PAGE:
Saturday was the women's elite road race and Max's race: the under 23 category. I took the S-Bahn from my hotel in Möhringen to the start/finish line at Killesberg Messa. I wandered along the course, caught the end of the women's race, and then waited for the U23 race to begin. Here's Max, zipping by on his way to the U.S.A. tent to get ready.
I figured out very quickly that it would have been well worth my money to buy a ticket for the race. The race planners strategically covered all the fences and barriers around the start/finish area with opaque cloth, so enterprising fans wouldn't be able to peer through the chain link and watch the show for free. I was irked. But I didn't have 20 Euros so I settled for walking around the course and finding some good places to watch.
After the start -- blink and you'll miss 'em! -- I surveyed the beginning of the course. The peloton was in for a challenge: 9 laps of a hilly course, adding up to 170 kilometers.
I spent the first several laps taking pictures of all of the people who had gathered to watch the race. Lots of fans had camped out in RVs and had clearly staked out their spot well in advance. This race was my first ever glimpse of REAL cycling fans. Europeans take their cycling (and their soccer) seriously. I hate to say it, but American cycling fans have nothing on the people I saw. Flags, banners, campers, tables and chairs, TVs, satelite dishes, weird hats... a couple of families were even running cafes out of their RVs (cappuccino and a sandwich, anyone?).
It was a windy day and the barricades kept falling over. The fans, while enthusiastic and a bit crazy, were also fierce supporters of their riders, and quickly helped the race organizers right the fences. Luckily, the U23 peloton was nowhere near when this happened, but earlier in the day, the elite women were not so lucky: about 10 girls got taken out by a falling barrier.
The only mystery: the napping man (see picture). Why on earth would you come to the World Cycling Championships and then TAKE A NAP?? Clearly not a true cycling fan.
WHOOSH... after half an hour, the peloton flew past again. I did, rather fortuitously, get a shot of Max (going at least 30 mph).
The countries most well-represented by their fans seemed to be Italy, Norway, and (duh) Germany. Um... sprechen sie schwedisch? It's been a while since I've traveled to a place where my language skills -- Spanish, English, and Swedish -- haven't done me any good. Towards the end of the day, I had an amusing conversation with an old Italian man where I garbled away in a mix of all three of the languages.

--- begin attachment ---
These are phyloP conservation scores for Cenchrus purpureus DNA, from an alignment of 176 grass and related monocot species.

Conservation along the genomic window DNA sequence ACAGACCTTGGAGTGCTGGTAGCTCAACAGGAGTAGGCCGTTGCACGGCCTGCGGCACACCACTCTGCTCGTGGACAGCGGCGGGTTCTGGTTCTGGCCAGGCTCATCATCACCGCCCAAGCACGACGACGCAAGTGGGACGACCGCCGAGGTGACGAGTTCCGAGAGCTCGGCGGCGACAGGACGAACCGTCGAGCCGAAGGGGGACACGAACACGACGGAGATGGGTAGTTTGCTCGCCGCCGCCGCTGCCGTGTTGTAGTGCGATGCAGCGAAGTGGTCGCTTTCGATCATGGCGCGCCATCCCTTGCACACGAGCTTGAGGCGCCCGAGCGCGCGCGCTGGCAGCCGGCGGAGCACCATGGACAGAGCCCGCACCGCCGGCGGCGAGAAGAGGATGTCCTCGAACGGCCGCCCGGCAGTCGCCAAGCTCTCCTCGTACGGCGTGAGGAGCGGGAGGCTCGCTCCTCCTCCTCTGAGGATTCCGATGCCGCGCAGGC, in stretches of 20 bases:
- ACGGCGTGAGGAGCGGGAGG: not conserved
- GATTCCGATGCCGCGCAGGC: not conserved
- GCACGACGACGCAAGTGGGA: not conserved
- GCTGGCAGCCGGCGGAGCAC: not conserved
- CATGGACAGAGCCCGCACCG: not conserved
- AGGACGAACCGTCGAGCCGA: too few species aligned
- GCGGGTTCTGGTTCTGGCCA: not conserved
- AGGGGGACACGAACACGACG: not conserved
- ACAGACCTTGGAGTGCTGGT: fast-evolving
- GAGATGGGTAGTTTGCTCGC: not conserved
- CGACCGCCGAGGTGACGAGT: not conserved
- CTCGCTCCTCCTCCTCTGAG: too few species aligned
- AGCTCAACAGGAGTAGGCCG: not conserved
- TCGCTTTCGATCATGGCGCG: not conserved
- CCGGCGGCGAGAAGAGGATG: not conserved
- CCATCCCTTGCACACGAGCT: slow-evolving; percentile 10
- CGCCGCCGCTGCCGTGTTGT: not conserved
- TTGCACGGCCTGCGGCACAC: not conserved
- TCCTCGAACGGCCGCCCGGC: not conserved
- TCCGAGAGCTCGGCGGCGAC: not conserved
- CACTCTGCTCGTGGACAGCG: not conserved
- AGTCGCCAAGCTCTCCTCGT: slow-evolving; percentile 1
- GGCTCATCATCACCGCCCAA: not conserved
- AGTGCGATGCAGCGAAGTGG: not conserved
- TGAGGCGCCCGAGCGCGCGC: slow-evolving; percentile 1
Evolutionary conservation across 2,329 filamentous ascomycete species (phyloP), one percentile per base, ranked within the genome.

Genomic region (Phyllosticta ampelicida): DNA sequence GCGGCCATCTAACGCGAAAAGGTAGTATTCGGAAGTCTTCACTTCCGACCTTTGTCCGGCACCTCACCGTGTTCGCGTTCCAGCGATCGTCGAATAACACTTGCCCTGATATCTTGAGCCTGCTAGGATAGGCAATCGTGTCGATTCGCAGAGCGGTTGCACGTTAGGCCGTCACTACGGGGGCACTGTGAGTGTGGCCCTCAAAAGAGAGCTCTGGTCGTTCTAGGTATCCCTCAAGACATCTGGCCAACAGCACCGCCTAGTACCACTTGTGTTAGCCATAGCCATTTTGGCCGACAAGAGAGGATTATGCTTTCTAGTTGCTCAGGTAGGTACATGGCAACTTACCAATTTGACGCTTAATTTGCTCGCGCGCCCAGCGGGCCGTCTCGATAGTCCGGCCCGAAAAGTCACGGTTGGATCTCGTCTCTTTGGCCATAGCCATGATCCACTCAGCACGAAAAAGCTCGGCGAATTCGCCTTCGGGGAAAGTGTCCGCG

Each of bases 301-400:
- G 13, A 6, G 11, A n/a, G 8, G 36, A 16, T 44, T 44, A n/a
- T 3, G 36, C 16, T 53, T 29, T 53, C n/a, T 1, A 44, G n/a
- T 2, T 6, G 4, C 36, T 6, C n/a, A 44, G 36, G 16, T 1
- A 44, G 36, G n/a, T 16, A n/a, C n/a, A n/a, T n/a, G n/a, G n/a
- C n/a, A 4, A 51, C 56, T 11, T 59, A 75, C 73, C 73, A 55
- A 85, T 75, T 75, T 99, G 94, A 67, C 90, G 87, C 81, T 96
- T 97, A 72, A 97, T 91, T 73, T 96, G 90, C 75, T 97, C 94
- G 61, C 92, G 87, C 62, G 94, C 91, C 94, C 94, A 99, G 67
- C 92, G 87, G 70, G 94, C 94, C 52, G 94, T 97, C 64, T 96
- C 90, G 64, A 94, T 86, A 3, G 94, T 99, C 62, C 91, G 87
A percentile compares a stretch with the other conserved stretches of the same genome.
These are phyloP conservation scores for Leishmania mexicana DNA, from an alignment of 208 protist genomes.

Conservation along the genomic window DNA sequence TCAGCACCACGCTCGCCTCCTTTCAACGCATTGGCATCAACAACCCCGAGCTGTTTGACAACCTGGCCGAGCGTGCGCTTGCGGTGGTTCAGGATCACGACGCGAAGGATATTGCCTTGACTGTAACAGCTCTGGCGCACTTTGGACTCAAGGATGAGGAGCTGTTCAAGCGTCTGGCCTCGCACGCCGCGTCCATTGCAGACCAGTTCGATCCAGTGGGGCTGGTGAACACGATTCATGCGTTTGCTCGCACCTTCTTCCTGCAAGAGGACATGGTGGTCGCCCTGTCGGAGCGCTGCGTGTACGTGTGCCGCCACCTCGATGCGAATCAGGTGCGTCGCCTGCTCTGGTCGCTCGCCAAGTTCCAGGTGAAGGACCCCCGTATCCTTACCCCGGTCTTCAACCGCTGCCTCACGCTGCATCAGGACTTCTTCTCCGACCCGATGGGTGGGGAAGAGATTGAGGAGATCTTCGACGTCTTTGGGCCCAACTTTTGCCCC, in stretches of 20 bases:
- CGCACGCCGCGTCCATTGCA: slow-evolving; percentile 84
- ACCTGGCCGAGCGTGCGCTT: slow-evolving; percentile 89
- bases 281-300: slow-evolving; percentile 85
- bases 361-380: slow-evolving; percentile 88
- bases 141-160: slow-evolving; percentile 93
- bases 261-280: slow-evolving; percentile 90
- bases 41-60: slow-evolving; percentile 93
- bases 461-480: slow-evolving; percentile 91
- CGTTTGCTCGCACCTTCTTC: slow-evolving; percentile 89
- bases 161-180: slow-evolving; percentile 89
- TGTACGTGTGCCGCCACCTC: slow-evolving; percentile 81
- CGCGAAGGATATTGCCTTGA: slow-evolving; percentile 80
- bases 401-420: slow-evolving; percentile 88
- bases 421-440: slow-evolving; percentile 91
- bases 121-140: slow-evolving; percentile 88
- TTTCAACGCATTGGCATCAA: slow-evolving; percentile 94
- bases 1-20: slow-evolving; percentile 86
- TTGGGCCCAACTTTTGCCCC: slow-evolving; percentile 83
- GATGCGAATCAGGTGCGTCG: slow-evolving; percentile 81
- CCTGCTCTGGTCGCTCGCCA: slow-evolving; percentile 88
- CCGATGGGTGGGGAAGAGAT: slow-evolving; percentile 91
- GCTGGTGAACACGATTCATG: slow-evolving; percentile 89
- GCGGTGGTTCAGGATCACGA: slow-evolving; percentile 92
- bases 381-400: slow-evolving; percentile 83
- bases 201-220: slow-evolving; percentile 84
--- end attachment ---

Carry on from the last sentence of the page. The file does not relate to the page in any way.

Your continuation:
Several kilometers into the course was the steepest climb of the race: about 400 meters long and at a 13 percent grade. (Try doing that 9 times...)
There were some beautiful views of Stuttgart, a city built over hills and valleys.
The laps were long, so it was a bit of a wait to see the peloton pass by again. A glimpse of the TV helicopter was a good sign that the riders were on their way.
The whole world was represented: Britian, Kazakhstan, Tunisia, South Africa, Iran, Malaysia, Venezuela, Belarus, Moldova, Austrailia -- and the winner was from Slovakia!
Max finished the race towards the back, but the important thing was that he finished his first race of this scale. About one-third of the racers who started didn't finish at all! It was exciting to see him do so well, and he hopes to be back next year.
That evening, after running around and figuring out schedules for departing the next morning, we decided to go downtown to relax and eat some dinner. We had just left the hotel to walk to the train station when Max realized he had forgotten his wallet. He ran back in while I waited outside. A minute later, Max came outside leaning over and holding his head in his hands. He said he had hit his head... and when he pulled his hand away, it was covered in blood.
Long story short, Max cut his head on a wall (don't ask), but it was very superficial and the team doctor had him fixed up in no time.
Sooooo, let's try that again. Off to dinner!
We got off at the main station, Stuttgart Hauptbahnhof, and I spotted one of those model train displays where I gladly paid 50 euro cents to "drive" the models -- you know how I love trains.
We enjoyed our beer, pizza, and pasta in Schlossplatz at a little outdoor restaurant.
Flying home out of Stuttgart, my flight was canceled! I was really bummed at first, but when I was rebooked on Lufthansa, things got a lot better. Not only did my new flight back to Copenhagen arrive two hours earlier than my previously scheduled flight, but I was upgraded to economy plus! The front of the plane (dedicated to business and economy plus) was very empty: I counted only two other people besides me in the surrounding thirty seats. I had a row to myself and I was served a meal on an hour and half long flight! I was pretty happy.